Resolution for Antron, Kevin, Yusef, Raymond and Korey in their own individual lives might be difficult to come by. However, as a for television product, showing them holding hands outside a rally used to name drop Al Sharpton’s involvment in their case felt limiting. In this regard, it is once again difficult not to score this as Black Trauma Porn.
It is very heavy handed in its political agenda. For a miniseries with four shows, it feels rushed. It feels as if it has to beat a certain event from happening, and in this rush, it employs just enough details to push a particular framing of this time and events.
I’m not quite sure how I feel about the wording there. I get the idea of something possibly stirring up controversy. Which is what they’re attempting to do with this. Using “bold” feels like a dog whistle, at best, it works to drum up conversation.
I don’t think what Serena Williams did was bold. I never think what Serena Williams is doing or does is bold!!! It’s only bold because she’s a black woman from Compton.
If Serena Williams was any other Woman of some European nation or ethnic origins, I do not believe we would be having this discussion.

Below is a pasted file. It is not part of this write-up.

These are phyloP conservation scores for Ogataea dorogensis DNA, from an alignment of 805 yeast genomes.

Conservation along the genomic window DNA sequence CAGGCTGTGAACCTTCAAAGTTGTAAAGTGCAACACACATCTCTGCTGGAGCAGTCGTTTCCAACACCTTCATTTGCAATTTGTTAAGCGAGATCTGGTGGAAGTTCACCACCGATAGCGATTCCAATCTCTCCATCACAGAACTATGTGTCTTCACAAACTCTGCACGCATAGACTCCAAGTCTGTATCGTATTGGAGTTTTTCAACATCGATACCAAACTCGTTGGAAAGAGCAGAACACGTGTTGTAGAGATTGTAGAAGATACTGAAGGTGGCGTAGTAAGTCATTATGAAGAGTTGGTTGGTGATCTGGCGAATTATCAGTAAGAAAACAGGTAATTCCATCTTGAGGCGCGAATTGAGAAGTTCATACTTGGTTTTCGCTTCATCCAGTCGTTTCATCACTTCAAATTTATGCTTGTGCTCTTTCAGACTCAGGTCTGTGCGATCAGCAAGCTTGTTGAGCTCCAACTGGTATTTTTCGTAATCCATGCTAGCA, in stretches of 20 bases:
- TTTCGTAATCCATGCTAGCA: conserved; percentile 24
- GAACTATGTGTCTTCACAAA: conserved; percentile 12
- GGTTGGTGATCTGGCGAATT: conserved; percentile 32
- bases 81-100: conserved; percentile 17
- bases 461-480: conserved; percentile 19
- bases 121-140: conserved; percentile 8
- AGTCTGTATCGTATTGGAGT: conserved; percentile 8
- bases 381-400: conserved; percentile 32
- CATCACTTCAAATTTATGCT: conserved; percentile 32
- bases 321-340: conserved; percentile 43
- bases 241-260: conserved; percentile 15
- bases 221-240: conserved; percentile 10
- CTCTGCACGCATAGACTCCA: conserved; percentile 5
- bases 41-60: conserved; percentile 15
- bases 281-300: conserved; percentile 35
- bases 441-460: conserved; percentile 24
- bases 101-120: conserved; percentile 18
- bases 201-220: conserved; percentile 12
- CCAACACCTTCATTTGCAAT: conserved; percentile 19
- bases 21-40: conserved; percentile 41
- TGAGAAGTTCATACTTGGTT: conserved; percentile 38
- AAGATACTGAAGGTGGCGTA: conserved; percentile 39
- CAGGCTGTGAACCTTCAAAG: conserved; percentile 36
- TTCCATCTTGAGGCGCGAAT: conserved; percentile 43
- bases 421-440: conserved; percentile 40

She wore a black and white striped outfit. Not even fully striped, it had stripes on it. The stripes had words on them. These French the words would be translated in English to have read “queen”, “champion”, “mom”, and “Goddess.”
A reporter of some sort asked her about the word “déesse”, or “goddess”. This was on there.
This reporter then went on to ask Serena was that a lot to carry. Serena said being Serena Williams is a lot to carry. While I typically think Venus Williams’s younger sister is a bit goofy, I thought she displayed adept wit there.
I have absolutely no problem with Serena Williams referring to herself as a goddess. When I heard it I didn’t even think anything of it. Black Women have been calling themselves “queen” for as long as I can remember. She is a champion.
As stated, this reporter specifically highlighted “déesse”, or “goddess”. It is difficult for me not to blame European Christian, Protestant, and European religion in general. It is alright for “queen” and “champion”, but labels signifying divinity, especially applied to a US Black Woman from Compton, CA, disrupt a belief in a singular male deity.
Obviously, there are issues related to femininity coupled with Serena’s Blackness involved here. Kanye’s “Yeezus”, nor Shawn Carter’s “Hov”, failed to stir as much controversy as this bit of semantics.
As I have related before, I have my own concerns with Serena’s statements in Rolling Stones magazine about Steubenville rape victim aside, her typographic flexing here should raise no alarms.